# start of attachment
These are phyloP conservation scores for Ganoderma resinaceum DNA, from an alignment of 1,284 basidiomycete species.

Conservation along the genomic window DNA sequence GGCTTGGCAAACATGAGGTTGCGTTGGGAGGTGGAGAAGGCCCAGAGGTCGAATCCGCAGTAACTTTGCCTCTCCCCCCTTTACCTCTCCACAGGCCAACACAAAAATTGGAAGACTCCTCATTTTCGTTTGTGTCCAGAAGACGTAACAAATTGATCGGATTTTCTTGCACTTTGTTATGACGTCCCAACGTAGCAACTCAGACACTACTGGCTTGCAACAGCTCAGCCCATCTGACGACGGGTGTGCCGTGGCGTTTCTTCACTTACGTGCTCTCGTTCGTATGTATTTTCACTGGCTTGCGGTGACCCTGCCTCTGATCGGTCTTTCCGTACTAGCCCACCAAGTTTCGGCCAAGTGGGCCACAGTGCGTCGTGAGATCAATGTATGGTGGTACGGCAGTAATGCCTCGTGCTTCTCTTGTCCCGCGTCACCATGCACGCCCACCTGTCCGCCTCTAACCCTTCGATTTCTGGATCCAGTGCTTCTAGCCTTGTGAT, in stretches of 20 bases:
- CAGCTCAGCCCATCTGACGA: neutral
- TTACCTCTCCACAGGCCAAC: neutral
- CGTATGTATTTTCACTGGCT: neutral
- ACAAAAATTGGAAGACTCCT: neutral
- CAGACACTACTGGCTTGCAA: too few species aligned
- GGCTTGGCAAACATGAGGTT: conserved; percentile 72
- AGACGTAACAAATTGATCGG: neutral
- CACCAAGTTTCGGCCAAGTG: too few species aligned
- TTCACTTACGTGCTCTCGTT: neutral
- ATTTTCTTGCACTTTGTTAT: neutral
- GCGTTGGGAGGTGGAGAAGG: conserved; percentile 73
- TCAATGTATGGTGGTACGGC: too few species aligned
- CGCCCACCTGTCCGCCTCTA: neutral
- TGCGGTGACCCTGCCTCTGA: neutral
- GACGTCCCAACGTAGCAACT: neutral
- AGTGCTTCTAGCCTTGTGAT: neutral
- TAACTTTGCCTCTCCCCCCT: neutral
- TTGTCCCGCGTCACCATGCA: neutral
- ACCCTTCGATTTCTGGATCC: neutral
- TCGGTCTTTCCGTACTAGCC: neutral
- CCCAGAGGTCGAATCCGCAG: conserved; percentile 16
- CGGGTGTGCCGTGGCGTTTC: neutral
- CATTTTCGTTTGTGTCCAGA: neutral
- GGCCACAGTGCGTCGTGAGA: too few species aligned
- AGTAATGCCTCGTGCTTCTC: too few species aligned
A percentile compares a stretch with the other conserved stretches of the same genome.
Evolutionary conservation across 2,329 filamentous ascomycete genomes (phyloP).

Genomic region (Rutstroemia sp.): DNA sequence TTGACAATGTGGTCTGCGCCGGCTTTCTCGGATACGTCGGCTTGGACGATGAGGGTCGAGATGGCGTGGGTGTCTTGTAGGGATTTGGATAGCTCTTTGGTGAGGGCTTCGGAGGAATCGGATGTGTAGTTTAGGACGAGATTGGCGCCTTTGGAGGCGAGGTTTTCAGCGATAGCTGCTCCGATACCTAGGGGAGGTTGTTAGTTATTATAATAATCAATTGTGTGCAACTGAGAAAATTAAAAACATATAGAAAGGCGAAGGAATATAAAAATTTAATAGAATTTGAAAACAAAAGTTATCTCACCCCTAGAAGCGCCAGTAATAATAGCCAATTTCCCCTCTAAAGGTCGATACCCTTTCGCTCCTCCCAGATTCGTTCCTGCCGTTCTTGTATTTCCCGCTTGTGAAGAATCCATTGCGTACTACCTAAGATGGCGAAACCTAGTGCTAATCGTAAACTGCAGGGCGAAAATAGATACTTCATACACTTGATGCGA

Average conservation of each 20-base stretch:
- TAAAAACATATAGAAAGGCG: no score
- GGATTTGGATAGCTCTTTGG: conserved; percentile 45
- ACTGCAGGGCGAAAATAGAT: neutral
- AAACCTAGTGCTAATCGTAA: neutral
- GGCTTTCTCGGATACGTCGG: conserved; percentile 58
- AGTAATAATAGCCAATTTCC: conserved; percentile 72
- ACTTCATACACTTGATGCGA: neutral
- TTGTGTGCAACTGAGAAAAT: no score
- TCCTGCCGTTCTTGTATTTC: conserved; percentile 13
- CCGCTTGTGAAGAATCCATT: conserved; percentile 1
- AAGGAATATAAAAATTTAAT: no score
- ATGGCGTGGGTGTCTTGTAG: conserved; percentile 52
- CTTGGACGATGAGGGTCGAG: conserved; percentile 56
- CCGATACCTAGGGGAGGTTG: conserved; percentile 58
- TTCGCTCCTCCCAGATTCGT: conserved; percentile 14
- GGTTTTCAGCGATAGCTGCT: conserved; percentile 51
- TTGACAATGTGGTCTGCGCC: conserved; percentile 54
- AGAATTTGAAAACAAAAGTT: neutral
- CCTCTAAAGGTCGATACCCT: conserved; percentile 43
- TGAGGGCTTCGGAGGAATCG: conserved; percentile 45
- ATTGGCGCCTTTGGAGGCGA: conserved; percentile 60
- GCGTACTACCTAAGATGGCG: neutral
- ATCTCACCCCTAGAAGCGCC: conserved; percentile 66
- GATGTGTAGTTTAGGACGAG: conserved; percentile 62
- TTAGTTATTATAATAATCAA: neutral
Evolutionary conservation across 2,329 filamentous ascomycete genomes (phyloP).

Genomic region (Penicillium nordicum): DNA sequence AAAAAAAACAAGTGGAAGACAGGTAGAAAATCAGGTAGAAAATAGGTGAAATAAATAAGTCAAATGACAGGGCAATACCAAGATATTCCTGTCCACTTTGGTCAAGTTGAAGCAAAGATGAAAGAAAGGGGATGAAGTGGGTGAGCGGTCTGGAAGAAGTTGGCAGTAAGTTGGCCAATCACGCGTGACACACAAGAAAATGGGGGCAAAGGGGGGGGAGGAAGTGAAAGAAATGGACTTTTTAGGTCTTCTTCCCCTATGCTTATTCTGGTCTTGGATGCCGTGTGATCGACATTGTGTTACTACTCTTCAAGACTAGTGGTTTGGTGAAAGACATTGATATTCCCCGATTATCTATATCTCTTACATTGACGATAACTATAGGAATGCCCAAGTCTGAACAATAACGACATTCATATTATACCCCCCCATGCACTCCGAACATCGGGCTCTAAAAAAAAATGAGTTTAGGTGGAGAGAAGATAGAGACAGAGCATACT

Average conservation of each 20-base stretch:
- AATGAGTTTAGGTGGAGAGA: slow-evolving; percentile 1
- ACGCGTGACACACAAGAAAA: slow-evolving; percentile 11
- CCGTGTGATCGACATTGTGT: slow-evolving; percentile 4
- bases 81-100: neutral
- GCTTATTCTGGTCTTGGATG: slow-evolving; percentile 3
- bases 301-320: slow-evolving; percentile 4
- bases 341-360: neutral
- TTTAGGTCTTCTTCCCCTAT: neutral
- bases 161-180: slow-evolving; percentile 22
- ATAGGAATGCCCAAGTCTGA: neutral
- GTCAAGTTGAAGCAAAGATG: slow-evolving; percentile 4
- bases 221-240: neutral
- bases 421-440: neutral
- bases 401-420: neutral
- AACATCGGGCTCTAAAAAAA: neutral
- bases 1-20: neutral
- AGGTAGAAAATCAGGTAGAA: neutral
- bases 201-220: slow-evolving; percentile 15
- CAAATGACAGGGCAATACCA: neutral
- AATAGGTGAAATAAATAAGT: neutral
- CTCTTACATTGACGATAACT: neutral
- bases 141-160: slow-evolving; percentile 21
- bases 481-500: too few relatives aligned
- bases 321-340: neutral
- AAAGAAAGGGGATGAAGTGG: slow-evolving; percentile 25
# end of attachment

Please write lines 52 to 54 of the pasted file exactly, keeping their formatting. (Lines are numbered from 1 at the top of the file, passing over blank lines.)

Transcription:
- ATTGGCGCCTTTGGAGGCGA: conserved; percentile 60
- GCGTACTACCTAAGATGGCG: neutral
- ATCTCACCCCTAGAAGCGCC: conserved; percentile 66